Schumer says $600 unemployment benefits nonnegotiable, after Hoyer says it is

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Sen. Minority Leader Chuck Schumer said a $600 per week federal unemployment boost was not negotiable in moving forward with a coronavirus package, after the Senate rolled out relief legislation offering $200 per week.

Earlier Tuesday House Majority Leader Steny Hoyer, D-Md., said his party could be willing to compromise on the $600 number.

"Look, it's not $600 or bust. … [House Speaker Nancy] Pelosi said the other day, which I thought was a great line: 'We don't have red lines, we have values.' We're going into these negotiations with values," Hoyer told CNN Tuesday. “To say that $600 or nothing, no, that's not where we are. We're prepared to discuss this.”

Schumer disputed Hoyer’s remarks. “We don’t believe that,” the New York Democrat told reporters when asked if $600 was negotiable. “I don’t know what speaker [Leader] Hoyer said.” He added that Democrats believe federal unemployment benefits should be extended through January 31.

Schumer said that the $600 per week in additional unemployment benefits in the CARES act had kept “millions of people out of poverty” and is “why the economy is creeping back up.”

Still, Schumer said he believed Republicans could be swayed.

“The past three bills the Republicans have said they want to do much less than needed,” the minority leader said. “So if we stay strong I have good hope there is a realistic chance that Republicans will move in our direction and we'll get much of what we want.”

In the House HEROES Act, Democrats have proposed an additional $600 per week in federal unemployment benefits, which would supplement usual state benefits. In the Senate HEALS Act, Republicans propose $200 per week for two months then transitioning to 70 percent of prior earnings when combined with state assistance.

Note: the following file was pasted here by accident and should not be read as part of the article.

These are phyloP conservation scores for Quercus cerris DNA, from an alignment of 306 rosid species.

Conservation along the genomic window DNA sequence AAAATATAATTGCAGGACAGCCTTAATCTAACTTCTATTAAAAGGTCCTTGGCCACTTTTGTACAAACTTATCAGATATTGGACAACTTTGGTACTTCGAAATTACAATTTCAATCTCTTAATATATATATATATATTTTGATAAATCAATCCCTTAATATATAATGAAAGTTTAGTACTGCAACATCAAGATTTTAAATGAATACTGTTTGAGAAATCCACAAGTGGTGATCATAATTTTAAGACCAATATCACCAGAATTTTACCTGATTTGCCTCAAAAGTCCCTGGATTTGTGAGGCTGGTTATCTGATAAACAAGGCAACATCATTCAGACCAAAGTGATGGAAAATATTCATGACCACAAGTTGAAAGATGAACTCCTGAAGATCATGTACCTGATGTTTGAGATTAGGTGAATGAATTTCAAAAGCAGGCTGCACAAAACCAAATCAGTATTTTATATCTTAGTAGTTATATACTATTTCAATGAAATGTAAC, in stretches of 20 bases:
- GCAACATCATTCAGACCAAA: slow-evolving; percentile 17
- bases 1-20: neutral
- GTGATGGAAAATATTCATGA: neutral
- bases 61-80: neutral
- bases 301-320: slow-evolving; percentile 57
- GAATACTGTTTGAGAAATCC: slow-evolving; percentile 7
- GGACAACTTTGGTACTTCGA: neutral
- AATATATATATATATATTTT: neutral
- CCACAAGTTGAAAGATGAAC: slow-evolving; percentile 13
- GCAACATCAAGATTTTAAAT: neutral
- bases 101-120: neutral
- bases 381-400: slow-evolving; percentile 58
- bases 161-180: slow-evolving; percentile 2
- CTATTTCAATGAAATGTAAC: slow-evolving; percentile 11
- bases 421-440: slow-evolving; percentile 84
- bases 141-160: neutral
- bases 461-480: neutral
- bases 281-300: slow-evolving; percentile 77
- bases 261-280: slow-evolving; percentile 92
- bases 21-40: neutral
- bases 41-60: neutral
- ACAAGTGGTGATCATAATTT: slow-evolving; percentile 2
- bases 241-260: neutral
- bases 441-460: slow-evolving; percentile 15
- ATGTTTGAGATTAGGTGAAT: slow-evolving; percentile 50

Hoyer described the Republican plan as “insufficient.”


"Obviously, to have a draconian $400 cut immediately is going to make it very, very difficult for American families to meet their rent, to pay for food, to pay their living expenses," he said. "It is insufficient. It will let down the American people, and it will damage the economy."

Still, the Maryland Democrat admitted an additional $600 per week could disincentivize returning to work. A Congressional Budget Office estimate found that five out of six unemployment recipients receive more in benefits than from returning to work.

"I think that's an argument that is — has some validity to it. And we ought to deal with that. And there is a way to deal with that, but not this way, not cold turkey," Hoyer said.

Sen. Majority Leader Mitch McConnell, R-Ky., cited Hoyer’s comments when speaking about the Republican legislation during a speech on the Senate floor.


"Even the Democratic House majority leader said just this morning that our perspective, quote, 'has some validity to it and we ought to deal with that … it's not $600 or bust,'" he said. "So let's get past the partisan cheap shots and have an adult conversation."

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